Tuesday, December 18, 2007

Musicians Union Hails Legislation to Bring Fairness to Radio

Analogies, anyone?


AFM Hails Legislation to Bring Fairness
to Radio

December 18, 2007 -- The American Federation
of Musicians applauded the introduction today
of the "Performance Rights Bill" designed to
require large radio stations to fairly
compensate musicians for broadcasting their
recordings, while protecting songwriters,
small radio stations and noncommercial and
religious broadcasters.

"For performers, music is hardly ever wealth
and glamour," said AFM President Thomas F.
Lee. "For most, it is hard work and a modest
living. It is only fair that corporate radio
compensate musicians when it uses their
recorded work to attract listeners and
advertising dollars. This bill strikes a
great balance. It will provide fair
compensation for performers, fair
accommodations for small, noncommercial and
religious radio stations, and fair
protections for songwriters. It will help us
all to survive and bring great music to the
American public."

The bill was introduced in the House by
Representatives Berman, Issa, Conyers,
Shadegg, Harman and Blackburn, and in the
Senate by Senators Leahy, Hatch and Feinstein.
"Professional musicians are deeply grateful
to the legislation's sponsors for their
leadership and foresight in trying to bring
the U.S. in line with the developed world,
where performers routinely are paid royalties
for radio broadcasts," said Lee. The AFM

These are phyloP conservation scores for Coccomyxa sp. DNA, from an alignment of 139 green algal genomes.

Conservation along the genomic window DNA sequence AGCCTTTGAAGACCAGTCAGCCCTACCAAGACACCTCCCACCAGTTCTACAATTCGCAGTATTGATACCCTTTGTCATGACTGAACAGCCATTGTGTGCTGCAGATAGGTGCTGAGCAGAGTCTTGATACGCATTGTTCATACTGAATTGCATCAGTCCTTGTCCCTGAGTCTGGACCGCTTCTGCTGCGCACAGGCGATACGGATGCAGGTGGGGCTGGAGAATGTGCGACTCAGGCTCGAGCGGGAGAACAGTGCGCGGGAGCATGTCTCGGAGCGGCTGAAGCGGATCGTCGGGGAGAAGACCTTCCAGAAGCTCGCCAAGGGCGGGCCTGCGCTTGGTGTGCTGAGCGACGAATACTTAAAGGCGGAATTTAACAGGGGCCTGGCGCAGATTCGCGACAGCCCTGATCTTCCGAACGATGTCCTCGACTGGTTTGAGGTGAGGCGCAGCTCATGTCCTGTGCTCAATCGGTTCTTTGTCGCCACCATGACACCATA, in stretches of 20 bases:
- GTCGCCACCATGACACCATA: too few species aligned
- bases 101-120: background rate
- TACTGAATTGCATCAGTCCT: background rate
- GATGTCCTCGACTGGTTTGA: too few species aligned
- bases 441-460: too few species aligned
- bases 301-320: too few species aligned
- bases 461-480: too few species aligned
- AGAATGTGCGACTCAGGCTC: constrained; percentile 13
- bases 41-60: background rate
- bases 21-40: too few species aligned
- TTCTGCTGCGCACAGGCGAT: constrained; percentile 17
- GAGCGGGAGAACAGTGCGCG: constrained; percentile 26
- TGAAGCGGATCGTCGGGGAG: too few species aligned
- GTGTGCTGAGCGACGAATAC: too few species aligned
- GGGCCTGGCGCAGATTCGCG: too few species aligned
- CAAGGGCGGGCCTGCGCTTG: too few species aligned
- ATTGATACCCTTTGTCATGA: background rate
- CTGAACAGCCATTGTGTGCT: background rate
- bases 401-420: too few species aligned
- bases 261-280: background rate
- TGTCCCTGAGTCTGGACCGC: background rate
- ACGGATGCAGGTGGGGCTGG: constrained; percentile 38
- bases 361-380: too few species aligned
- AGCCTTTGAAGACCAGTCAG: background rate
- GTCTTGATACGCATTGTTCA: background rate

pledged its support for the legislation and
called for swift enactment.

Founded in 1896, the American Federation of
Musicians of the United States and Canada
(AFM) is the largest organization in the
world dedicated to representing the interests
of professional musicians. With more than
90,000 members, the AFM represents all types
of professional musicians, including those
who record music for sound recordings, film
scores, radio, television and commercial
announcements, as well as perform music of
every genre in every sort of venue from small
jazz clubs to symphony orchestra halls to
major stadiums. Whether negotiating fair
agreements, protecting ownership of recorded
music, securing benefits such as health care
and pension, or lobbying legislators, the AFM
is committed to raising industry standards
and placing the professional musician in the
foreground of the cultural landscape.


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